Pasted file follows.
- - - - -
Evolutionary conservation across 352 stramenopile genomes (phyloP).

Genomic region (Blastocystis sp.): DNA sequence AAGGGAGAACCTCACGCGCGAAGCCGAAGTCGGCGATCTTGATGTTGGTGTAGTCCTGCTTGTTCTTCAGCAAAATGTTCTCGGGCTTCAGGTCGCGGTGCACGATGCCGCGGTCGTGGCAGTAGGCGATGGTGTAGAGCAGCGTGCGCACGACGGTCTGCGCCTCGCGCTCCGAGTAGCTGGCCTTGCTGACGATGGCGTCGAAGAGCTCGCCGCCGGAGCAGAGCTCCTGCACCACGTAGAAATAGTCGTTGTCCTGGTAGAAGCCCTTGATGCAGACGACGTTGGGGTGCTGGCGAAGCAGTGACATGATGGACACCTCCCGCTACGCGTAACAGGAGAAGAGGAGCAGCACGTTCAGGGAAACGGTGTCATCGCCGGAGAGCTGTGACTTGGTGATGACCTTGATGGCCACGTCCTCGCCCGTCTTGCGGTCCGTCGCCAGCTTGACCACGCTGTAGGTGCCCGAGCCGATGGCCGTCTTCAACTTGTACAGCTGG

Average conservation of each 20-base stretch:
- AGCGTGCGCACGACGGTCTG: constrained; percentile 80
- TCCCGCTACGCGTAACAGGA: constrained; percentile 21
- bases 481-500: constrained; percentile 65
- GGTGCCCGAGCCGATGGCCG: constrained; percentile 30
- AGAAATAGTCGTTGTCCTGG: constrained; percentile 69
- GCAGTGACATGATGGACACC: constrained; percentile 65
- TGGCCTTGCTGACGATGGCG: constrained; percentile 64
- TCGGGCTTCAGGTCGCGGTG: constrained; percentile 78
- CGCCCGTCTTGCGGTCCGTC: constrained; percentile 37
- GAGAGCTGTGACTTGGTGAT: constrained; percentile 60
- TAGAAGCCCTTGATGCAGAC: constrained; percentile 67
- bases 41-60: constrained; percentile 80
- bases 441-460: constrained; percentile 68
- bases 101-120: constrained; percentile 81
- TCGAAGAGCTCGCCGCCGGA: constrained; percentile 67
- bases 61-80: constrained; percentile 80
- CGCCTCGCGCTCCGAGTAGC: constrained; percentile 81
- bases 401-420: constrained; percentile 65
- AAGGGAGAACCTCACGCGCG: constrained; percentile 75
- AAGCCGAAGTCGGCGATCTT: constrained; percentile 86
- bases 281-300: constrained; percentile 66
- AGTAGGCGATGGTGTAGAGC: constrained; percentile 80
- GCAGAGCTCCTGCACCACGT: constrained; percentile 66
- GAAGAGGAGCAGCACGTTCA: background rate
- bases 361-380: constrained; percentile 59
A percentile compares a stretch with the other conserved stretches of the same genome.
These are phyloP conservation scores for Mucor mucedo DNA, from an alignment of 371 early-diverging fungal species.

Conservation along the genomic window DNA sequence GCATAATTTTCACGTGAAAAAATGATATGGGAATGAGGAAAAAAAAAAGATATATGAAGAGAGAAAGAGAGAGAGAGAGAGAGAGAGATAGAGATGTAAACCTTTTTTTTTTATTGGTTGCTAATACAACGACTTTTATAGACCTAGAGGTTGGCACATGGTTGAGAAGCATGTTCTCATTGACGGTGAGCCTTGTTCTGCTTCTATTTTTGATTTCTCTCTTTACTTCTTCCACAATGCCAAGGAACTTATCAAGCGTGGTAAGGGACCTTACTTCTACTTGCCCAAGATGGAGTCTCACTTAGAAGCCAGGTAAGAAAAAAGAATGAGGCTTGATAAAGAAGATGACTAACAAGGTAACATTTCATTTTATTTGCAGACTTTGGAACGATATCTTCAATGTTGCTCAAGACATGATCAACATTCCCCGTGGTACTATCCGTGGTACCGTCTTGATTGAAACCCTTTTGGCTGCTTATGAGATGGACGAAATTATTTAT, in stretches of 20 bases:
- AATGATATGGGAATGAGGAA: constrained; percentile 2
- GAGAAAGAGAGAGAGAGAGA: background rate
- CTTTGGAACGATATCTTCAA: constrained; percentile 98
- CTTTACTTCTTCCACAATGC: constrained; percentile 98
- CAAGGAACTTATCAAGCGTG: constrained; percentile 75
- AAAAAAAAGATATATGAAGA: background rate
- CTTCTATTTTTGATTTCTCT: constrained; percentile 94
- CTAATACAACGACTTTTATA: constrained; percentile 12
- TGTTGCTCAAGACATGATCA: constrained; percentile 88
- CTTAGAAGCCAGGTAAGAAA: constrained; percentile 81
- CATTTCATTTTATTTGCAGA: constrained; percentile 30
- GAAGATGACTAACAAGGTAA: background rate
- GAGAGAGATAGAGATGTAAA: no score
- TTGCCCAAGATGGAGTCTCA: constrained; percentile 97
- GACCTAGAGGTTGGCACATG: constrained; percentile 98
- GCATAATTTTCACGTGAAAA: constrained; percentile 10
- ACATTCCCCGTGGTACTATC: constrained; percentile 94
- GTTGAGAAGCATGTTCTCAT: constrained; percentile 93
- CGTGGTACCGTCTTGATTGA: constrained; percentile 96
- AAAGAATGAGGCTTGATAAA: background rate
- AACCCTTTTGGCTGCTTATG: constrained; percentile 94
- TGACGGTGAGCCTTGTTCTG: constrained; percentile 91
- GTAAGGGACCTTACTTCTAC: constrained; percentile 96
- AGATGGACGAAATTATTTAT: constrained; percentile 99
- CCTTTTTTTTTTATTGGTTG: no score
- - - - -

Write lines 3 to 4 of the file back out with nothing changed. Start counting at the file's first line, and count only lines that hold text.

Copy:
Average conservation of each 20-base stretch:
- AGCGTGCGCACGACGGTCTG: constrained; percentile 80